As the container of HCE's logos, textual form parallels the rainbow girls' facility for his genetic reproduction. Given that the signifier is in general portrayed as female, the Wake's signified reciprocally can be perceived as the masculine 'incertitude' (U 9.842) which in Ulysses Stephen ascribes to the 'apostolic succession' (U 9.838) of fatherhood and mystery of the church (see also below, *). The masculine struggle for power engendered by HCE's interaction with his family is similarly sourced in the twin aspects of the letter, the 'word' and 'flesh' of the reproduction of the logos. Moreover, both reader and writer exercise power over the feminine text. The reader, indicated in the kaleidoscope question as the interpreting 'fargazer' is masculine, as is the writer Shem in the Wake. Accordingly the male perspective which Shem depicts with 'Anny liffle mud' (FW 287.7), and which the female colours of the rainbow biologically portray, is ultimately 'the curse of his persistence the course of his tory' (FW 143.11-12).

That HCE resides within the rainbow motif, particularly in its biological connotations, is prefigured in a number of instances in the Wake. One of the games Shem refuses to participate in is described as: 'There is Oneyone's House in Dreamcolohour' (FW 176.9-10). Similarly, HCE always wears seven garments, and sometimes these are rainbow coloured (see also above, *).7 Moreover, within the description of the feminine rainbow in the kaleidoscope question lingers the erection, ejaculation and wilting of HCE's phallus and attendant staining of a flower girl: 'what roserude and oragious grows gelb and greem, blue out the ind of it! Violet's dyed!' (FW 143.24-26). Shown alongside this overtly sexual image of the rainbow in a blur paralleling the smudge of HCE's archaeological remnants is the stirring of the genetic melting pot of humanity: 'Heng's got a bit of Horsa's nose and Jeff's got the signs of Ham round his mouth' (FW 143.22-24). This blurring of identities is paralleled by the extended significance of the Wake's signifiers, and accordingly in the time-scheme of Book I.1 Shem's 'o peace a farce' is described as 'Blotty words for Dublin' (FW 14.14-15).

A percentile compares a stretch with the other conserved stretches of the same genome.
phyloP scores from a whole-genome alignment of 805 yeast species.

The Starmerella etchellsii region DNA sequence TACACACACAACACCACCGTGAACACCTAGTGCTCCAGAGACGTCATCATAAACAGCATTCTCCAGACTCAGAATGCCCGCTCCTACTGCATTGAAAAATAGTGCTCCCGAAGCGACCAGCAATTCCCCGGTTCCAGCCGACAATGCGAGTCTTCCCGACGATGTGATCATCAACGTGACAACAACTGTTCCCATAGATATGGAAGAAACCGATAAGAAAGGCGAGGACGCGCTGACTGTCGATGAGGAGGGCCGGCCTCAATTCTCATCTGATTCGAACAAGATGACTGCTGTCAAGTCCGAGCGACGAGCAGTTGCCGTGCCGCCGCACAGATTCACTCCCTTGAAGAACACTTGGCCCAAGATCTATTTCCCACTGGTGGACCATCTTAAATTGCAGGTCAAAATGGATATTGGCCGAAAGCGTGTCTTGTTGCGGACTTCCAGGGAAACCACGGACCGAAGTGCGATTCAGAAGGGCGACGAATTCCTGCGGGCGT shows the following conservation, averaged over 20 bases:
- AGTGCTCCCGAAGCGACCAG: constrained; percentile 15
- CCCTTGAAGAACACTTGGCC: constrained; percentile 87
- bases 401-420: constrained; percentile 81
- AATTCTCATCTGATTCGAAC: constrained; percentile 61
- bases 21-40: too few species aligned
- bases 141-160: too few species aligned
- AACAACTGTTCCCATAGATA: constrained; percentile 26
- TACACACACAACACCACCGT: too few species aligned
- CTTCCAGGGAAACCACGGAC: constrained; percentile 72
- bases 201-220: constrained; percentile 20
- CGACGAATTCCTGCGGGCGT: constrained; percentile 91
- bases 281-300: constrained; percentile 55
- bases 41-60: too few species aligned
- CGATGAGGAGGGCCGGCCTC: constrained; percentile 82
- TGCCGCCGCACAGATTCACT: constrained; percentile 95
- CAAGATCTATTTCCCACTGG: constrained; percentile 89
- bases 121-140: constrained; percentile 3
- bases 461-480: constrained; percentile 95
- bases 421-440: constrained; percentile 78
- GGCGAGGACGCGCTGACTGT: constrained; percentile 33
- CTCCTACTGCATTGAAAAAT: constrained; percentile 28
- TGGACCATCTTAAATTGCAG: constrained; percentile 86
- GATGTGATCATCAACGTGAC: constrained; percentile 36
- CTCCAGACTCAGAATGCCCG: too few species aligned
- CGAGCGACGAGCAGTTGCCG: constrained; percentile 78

4 Poignard, from Latin, pungere: prick, stab.

5 The Revolution of the Word (London: MacMillan, 1979), p. 150.

6 Joyce between Freud and Jung (Port Washington: Kennikat Press, 1980), p. 211.

7 See FW 23.1-2; FW 277.1; FW 339.27-29; FW 590.8-9: Glasheen, Third Census, p. 259.